Twelve Atlantic islands to vote on Eighth Amendment a day ahead

Fianna Fáil legislation aims to allow all islands to vote on same day as rest of State

Carrying the ballot box for Gola Island, off the west coast of Donegal, to the polling station on the island to commence the voting on the Islands in the 2016 general election. Photograph: Alan Betson / The Irish Times

Carrying the ballot box for Gola Island, off the west coast of Donegal, to the polling station on the island to commence the voting on the Islands in the 2016 general election. Photograph: Alan Betson / The Irish Times

 

Twelve offshore islands on the west and north-west coasts begin voting in the referendum on the Eighth Amendment on Thursday.

A total of 2,151 people have registered to vote on the Donegal, Galway West and Mayo islands, but this figure does not include those on the supplementary register for each constituency.

Polling stations will open on Thursday morning on Donegal’s Arranmore, Gola, Inishboffin, Inishfree and Tory islands.

Ballot boxes are also being delivered early to the three Aran islands and Inishbofin in Galway West; and to Clare island, Inishbiggle and Inishturk in the Mayo constituency.

Air Corps helicopters will assist in transporting ballot boxes to some of the offshore communities.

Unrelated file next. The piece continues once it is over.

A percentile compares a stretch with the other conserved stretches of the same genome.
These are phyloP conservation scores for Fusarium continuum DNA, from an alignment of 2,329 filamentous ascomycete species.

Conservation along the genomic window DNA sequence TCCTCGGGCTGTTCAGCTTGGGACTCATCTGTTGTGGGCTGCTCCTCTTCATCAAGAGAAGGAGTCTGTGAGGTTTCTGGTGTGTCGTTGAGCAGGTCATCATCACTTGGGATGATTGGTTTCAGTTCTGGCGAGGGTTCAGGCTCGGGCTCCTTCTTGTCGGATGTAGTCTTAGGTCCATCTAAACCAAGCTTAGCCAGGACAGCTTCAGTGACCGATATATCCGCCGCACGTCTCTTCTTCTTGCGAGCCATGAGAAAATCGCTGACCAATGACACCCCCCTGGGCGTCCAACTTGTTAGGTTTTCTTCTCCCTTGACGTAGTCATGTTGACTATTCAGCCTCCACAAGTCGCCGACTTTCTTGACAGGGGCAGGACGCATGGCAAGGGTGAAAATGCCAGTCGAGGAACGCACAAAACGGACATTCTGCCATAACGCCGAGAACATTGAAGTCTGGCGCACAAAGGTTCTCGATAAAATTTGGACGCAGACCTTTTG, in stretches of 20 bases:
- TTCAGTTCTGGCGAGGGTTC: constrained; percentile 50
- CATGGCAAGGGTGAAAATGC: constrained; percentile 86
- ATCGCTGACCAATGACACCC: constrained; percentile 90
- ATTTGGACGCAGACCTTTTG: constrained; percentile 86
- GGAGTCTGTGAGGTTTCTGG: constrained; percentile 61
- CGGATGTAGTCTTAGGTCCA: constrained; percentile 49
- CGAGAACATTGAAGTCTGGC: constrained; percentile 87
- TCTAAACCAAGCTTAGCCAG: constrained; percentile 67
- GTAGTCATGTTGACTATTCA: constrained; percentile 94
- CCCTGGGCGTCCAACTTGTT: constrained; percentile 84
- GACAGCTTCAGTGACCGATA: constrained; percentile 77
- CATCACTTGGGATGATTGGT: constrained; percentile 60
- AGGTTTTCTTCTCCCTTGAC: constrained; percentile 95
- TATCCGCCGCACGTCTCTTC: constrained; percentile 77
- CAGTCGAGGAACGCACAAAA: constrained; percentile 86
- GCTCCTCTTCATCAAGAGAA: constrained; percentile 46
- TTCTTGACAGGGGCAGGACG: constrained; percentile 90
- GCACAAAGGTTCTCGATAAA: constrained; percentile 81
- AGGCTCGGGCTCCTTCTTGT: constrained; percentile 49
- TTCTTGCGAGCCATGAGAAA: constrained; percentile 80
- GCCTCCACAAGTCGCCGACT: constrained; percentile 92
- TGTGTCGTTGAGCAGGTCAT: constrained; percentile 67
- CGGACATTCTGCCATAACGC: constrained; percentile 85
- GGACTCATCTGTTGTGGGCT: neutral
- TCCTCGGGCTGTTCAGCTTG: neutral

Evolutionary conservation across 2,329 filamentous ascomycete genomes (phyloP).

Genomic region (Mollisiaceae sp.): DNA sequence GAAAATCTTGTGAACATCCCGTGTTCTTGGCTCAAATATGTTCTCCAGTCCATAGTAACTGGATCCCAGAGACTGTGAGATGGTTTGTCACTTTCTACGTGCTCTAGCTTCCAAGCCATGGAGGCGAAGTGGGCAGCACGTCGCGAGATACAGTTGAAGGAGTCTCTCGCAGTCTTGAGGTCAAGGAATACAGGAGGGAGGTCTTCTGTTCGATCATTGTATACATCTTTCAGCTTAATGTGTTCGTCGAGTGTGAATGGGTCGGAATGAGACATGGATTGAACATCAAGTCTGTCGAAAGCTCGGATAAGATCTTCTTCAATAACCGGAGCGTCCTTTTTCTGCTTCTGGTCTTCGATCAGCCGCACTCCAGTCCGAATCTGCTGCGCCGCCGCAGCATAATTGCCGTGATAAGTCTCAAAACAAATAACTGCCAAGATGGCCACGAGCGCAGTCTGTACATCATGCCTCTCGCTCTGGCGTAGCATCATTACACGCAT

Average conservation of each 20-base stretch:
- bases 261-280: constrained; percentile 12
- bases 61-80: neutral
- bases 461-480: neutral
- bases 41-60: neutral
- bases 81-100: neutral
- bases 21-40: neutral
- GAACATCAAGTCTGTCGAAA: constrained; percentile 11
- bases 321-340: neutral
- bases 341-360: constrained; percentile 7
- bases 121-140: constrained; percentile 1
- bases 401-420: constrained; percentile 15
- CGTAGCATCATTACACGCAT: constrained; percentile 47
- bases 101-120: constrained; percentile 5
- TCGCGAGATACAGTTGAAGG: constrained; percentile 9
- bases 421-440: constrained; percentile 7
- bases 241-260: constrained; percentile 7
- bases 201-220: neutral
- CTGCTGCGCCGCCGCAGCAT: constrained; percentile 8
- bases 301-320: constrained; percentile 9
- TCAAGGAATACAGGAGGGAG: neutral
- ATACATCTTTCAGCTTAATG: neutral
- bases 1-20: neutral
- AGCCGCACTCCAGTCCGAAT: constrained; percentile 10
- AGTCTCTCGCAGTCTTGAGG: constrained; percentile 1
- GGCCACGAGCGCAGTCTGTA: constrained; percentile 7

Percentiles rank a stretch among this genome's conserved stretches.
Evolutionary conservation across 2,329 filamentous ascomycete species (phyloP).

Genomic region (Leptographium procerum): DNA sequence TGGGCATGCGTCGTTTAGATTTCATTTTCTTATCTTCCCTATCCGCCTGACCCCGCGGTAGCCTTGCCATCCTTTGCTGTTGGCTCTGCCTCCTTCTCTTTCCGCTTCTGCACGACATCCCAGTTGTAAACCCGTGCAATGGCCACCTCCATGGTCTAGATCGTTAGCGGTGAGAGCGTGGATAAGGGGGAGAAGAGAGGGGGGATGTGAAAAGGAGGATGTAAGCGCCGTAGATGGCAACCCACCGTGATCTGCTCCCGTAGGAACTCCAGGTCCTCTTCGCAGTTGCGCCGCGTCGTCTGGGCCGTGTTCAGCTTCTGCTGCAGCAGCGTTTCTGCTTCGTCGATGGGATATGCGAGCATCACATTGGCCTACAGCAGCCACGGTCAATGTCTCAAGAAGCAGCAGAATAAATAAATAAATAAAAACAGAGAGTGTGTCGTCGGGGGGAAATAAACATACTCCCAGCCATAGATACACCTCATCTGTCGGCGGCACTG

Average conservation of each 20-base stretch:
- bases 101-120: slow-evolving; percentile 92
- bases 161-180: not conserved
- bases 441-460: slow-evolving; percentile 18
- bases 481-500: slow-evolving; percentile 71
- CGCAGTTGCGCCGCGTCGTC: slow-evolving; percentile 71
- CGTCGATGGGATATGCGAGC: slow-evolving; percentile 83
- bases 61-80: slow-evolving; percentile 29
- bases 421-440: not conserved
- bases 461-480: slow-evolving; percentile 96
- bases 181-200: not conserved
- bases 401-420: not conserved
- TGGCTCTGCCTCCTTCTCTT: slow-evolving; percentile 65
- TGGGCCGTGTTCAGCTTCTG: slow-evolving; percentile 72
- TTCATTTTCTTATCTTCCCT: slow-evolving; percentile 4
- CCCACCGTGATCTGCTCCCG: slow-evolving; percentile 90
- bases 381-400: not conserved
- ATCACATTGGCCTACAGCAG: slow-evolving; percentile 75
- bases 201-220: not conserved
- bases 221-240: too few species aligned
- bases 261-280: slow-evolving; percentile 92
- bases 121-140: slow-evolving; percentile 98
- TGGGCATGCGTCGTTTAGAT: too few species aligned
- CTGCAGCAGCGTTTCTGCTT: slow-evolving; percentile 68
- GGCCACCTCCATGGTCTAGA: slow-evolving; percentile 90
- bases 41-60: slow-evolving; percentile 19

The 460 registered voters on islands in the Cork South-West constituency – Bere, Cape Clear, Dursey, Hare and Whiddy islands, along with Long Island and Sherkin – cast their ballots with the rest of the State on Friday.

Former Gaeltacht and islands minister and Fianna Fáíl TD for Galway West Eamon Ó Cuív has initiated legislation to allow all islanders from Donegal to Cork to vote on the same day as the rest of the State.

Weather factors had determined that islanders should vote up to three days in advance in general, local, European elections and referendums. However, Mr Ó Cuív says improved transport and communications mean this is no longer necessary.

Mr Ó Cuív points out that if this referendum had been held in March, during severe weather, parts of the south-east would have been more isolated than offshore communities.

“There is no reason now why islanders have to make their minds up earlier than anywhere else,”Irish Island Federation secretary Rhoda Twombly says.

The island federation supports the Electoral Amendment Bill 2014, which is at committee stage.

Mr Ó Cuív hopes it will be in place by the next general election.

A total of 118,389 people voters are on the State’s supplementary register for the referendum, with 9,446 of these in counties Galway, Mayo and Donegal. The supplementary register includes voters who may have changed constituency.

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